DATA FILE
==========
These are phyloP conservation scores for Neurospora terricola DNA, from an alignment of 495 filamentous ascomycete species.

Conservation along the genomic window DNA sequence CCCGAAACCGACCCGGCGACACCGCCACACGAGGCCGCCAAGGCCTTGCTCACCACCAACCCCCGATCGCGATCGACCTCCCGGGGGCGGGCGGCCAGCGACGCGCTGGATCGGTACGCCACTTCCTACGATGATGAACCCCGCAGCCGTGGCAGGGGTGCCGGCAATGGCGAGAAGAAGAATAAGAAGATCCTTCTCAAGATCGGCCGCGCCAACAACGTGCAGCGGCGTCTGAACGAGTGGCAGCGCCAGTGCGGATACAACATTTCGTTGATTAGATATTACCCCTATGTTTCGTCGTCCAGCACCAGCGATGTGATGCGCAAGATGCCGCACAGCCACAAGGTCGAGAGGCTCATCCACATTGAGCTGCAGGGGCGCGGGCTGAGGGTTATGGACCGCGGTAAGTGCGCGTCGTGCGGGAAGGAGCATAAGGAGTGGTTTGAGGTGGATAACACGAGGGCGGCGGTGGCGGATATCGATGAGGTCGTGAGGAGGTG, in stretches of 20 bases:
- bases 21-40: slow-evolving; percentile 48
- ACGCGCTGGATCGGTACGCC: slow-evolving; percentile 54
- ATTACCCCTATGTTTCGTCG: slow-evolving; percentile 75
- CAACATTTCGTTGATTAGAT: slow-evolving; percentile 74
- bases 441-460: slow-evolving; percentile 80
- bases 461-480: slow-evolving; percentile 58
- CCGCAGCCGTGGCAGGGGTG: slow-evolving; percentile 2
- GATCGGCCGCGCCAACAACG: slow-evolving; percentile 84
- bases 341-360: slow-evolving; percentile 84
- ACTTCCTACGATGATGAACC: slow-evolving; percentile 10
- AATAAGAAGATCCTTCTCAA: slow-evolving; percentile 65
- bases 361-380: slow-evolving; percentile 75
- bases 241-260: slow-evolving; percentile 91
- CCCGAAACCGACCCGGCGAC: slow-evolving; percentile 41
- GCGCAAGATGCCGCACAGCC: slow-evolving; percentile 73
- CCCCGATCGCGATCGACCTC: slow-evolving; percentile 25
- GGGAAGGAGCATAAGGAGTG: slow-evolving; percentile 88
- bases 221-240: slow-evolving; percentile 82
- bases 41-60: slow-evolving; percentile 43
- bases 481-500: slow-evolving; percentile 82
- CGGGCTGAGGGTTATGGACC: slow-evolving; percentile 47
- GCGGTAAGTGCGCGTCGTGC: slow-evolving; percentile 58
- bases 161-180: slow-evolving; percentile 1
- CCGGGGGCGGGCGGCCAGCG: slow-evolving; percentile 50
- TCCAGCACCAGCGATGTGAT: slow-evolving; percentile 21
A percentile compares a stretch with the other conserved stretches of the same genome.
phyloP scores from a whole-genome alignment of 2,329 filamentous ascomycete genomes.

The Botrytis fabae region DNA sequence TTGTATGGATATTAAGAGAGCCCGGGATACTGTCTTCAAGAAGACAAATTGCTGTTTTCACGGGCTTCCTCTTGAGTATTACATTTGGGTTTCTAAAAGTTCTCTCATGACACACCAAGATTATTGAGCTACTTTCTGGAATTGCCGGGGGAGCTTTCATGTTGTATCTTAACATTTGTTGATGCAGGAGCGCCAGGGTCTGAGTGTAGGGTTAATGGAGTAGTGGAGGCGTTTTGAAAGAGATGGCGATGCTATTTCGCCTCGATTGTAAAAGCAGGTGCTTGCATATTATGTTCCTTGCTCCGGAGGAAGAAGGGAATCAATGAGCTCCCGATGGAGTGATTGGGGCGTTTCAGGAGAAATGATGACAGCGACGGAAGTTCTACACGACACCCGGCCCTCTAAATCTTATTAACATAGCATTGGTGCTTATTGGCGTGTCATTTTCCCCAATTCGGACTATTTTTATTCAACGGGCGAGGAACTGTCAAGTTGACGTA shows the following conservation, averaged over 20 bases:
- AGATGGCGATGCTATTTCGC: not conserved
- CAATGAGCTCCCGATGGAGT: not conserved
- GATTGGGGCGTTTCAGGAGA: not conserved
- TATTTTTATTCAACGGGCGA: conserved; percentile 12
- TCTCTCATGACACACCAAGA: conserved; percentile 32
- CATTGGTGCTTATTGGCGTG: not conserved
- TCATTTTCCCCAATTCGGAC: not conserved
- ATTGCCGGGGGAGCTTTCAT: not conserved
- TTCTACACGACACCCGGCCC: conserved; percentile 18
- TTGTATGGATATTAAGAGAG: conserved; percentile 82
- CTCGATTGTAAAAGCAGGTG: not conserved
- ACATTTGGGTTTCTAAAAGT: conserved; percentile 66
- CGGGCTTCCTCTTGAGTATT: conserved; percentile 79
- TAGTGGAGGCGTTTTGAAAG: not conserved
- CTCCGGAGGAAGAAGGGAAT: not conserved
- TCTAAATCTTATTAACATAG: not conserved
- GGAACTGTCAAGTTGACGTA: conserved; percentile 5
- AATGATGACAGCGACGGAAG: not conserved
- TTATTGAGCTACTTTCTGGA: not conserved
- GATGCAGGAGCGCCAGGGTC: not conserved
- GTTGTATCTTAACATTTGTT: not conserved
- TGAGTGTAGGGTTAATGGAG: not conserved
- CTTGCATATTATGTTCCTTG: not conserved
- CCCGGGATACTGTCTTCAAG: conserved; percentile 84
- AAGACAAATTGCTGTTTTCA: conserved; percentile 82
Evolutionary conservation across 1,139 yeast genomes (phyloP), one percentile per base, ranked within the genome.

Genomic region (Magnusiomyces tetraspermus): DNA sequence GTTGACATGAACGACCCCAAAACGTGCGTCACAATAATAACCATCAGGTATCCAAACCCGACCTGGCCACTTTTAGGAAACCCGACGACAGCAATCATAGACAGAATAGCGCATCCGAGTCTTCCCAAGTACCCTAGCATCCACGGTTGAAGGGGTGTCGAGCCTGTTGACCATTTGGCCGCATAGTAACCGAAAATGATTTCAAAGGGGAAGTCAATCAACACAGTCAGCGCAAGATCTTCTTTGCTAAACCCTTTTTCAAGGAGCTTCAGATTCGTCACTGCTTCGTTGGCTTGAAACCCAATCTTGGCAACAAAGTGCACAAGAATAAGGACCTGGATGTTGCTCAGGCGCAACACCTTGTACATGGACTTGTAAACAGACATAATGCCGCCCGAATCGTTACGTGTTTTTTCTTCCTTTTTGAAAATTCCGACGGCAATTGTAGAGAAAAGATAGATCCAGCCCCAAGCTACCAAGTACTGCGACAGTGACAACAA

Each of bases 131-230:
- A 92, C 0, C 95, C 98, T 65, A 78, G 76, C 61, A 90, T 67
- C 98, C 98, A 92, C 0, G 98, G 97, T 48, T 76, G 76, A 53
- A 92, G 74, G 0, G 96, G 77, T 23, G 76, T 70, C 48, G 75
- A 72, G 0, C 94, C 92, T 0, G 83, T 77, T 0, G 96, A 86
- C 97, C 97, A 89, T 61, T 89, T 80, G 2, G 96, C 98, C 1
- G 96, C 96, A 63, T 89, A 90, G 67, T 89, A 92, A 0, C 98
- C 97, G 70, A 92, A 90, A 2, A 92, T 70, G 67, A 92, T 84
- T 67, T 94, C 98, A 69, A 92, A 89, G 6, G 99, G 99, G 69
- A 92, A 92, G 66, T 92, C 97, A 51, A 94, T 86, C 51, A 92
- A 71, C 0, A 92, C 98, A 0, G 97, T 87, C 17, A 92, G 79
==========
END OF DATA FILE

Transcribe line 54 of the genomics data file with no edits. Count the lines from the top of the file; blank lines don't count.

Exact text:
- CCCGGGATACTGTCTTCAAG: conserved; percentile 84